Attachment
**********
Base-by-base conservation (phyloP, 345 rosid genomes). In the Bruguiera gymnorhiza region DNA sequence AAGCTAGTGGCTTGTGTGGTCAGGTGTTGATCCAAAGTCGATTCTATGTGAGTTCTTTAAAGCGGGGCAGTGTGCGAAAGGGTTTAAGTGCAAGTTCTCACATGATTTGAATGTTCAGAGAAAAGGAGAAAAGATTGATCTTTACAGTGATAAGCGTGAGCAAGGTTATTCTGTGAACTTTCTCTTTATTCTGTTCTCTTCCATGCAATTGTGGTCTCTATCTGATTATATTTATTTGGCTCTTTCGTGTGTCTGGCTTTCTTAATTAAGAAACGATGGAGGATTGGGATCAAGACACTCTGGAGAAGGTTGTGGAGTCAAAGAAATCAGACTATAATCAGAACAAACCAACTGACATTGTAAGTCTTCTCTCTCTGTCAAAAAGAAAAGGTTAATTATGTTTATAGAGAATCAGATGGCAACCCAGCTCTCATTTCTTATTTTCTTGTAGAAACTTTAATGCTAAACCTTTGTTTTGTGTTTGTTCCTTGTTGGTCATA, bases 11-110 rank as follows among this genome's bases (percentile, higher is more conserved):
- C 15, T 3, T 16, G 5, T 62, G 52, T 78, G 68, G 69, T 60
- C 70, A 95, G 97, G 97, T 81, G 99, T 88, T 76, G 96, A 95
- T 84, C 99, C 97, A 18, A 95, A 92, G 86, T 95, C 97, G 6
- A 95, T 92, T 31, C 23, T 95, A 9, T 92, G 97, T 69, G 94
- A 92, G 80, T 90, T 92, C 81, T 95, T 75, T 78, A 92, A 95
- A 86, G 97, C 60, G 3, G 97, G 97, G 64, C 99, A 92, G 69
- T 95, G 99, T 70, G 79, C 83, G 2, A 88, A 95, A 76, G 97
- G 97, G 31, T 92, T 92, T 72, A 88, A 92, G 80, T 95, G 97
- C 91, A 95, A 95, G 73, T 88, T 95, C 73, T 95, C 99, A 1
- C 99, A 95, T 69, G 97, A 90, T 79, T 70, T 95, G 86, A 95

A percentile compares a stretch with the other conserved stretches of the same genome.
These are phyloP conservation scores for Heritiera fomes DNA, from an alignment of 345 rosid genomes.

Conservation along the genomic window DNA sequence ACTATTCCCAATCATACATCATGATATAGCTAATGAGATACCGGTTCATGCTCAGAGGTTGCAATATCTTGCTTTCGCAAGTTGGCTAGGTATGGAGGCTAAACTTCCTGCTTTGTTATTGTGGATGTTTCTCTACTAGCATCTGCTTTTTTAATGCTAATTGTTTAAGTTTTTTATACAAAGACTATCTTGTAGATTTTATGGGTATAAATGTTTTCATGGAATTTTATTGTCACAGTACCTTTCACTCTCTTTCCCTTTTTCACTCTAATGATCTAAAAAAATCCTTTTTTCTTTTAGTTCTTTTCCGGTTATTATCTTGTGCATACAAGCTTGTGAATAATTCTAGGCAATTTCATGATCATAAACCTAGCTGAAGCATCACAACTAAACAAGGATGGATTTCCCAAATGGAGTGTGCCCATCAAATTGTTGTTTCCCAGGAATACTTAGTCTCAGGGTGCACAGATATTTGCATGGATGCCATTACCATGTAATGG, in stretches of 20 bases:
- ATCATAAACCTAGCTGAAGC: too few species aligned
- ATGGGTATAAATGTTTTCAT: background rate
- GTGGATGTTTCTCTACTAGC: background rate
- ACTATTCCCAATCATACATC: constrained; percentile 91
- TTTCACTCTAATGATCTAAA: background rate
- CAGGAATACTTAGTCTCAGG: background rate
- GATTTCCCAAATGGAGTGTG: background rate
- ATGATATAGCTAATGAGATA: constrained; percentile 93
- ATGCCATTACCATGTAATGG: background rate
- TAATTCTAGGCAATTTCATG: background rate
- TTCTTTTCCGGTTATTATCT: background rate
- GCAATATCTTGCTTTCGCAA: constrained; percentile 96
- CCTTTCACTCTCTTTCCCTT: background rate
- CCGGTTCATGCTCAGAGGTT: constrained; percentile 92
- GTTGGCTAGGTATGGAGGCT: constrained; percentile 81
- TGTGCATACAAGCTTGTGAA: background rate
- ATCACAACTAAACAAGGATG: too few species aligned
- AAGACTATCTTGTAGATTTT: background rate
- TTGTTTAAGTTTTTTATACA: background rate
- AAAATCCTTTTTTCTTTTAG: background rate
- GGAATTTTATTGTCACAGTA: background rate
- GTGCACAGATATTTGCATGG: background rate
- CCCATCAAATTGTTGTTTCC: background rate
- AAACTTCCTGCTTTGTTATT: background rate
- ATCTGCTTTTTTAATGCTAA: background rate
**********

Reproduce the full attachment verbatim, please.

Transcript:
Base-by-base conservation (phyloP, 345 rosid genomes). In the Bruguiera gymnorhiza region DNA sequence AAGCTAGTGGCTTGTGTGGTCAGGTGTTGATCCAAAGTCGATTCTATGTGAGTTCTTTAAAGCGGGGCAGTGTGCGAAAGGGTTTAAGTGCAAGTTCTCACATGATTTGAATGTTCAGAGAAAAGGAGAAAAGATTGATCTTTACAGTGATAAGCGTGAGCAAGGTTATTCTGTGAACTTTCTCTTTATTCTGTTCTCTTCCATGCAATTGTGGTCTCTATCTGATTATATTTATTTGGCTCTTTCGTGTGTCTGGCTTTCTTAATTAAGAAACGATGGAGGATTGGGATCAAGACACTCTGGAGAAGGTTGTGGAGTCAAAGAAATCAGACTATAATCAGAACAAACCAACTGACATTGTAAGTCTTCTCTCTCTGTCAAAAAGAAAAGGTTAATTATGTTTATAGAGAATCAGATGGCAACCCAGCTCTCATTTCTTATTTTCTTGTAGAAACTTTAATGCTAAACCTTTGTTTTGTGTTTGTTCCTTGTTGGTCATA, bases 11-110 rank as follows among this genome's bases (percentile, higher is more conserved):
- C 15, T 3, T 16, G 5, T 62, G 52, T 78, G 68, G 69, T 60
- C 70, A 95, G 97, G 97, T 81, G 99, T 88, T 76, G 96, A 95
- T 84, C 99, C 97, A 18, A 95, A 92, G 86, T 95, C 97, G 6
- A 95, T 92, T 31, C 23, T 95, A 9, T 92, G 97, T 69, G 94
- A 92, G 80, T 90, T 92, C 81, T 95, T 75, T 78, A 92, A 95
- A 86, G 97, C 60, G 3, G 97, G 97, G 64, C 99, A 92, G 69
- T 95, G 99, T 70, G 79, C 83, G 2, A 88, A 95, A 76, G 97
- G 97, G 31, T 92, T 92, T 72, A 88, A 92, G 80, T 95, G 97
- C 91, A 95, A 95, G 73, T 88, T 95, C 73, T 95, C 99, A 1
- C 99, A 95, T 69, G 97, A 90, T 79, T 70, T 95, G 86, A 95

A percentile compares a stretch with the other conserved stretches of the same genome.
These are phyloP conservation scores for Heritiera fomes DNA, from an alignment of 345 rosid genomes.

Conservation along the genomic window DNA sequence ACTATTCCCAATCATACATCATGATATAGCTAATGAGATACCGGTTCATGCTCAGAGGTTGCAATATCTTGCTTTCGCAAGTTGGCTAGGTATGGAGGCTAAACTTCCTGCTTTGTTATTGTGGATGTTTCTCTACTAGCATCTGCTTTTTTAATGCTAATTGTTTAAGTTTTTTATACAAAGACTATCTTGTAGATTTTATGGGTATAAATGTTTTCATGGAATTTTATTGTCACAGTACCTTTCACTCTCTTTCCCTTTTTCACTCTAATGATCTAAAAAAATCCTTTTTTCTTTTAGTTCTTTTCCGGTTATTATCTTGTGCATACAAGCTTGTGAATAATTCTAGGCAATTTCATGATCATAAACCTAGCTGAAGCATCACAACTAAACAAGGATGGATTTCCCAAATGGAGTGTGCCCATCAAATTGTTGTTTCCCAGGAATACTTAGTCTCAGGGTGCACAGATATTTGCATGGATGCCATTACCATGTAATGG, in stretches of 20 bases:
- ATCATAAACCTAGCTGAAGC: too few species aligned
- ATGGGTATAAATGTTTTCAT: background rate
- GTGGATGTTTCTCTACTAGC: background rate
- ACTATTCCCAATCATACATC: constrained; percentile 91
- TTTCACTCTAATGATCTAAA: background rate
- CAGGAATACTTAGTCTCAGG: background rate
- GATTTCCCAAATGGAGTGTG: background rate
- ATGATATAGCTAATGAGATA: constrained; percentile 93
- ATGCCATTACCATGTAATGG: background rate
- TAATTCTAGGCAATTTCATG: background rate
- TTCTTTTCCGGTTATTATCT: background rate
- GCAATATCTTGCTTTCGCAA: constrained; percentile 96
- CCTTTCACTCTCTTTCCCTT: background rate
- CCGGTTCATGCTCAGAGGTT: constrained; percentile 92
- GTTGGCTAGGTATGGAGGCT: constrained; percentile 81
- TGTGCATACAAGCTTGTGAA: background rate
- ATCACAACTAAACAAGGATG: too few species aligned
- AAGACTATCTTGTAGATTTT: background rate
- TTGTTTAAGTTTTTTATACA: background rate
- AAAATCCTTTTTTCTTTTAG: background rate
- GGAATTTTATTGTCACAGTA: background rate
- GTGCACAGATATTTGCATGG: background rate
- CCCATCAAATTGTTGTTTCC: background rate
- AAACTTCCTGCTTTGTTATT: background rate
- ATCTGCTTTTTTAATGCTAA: background rate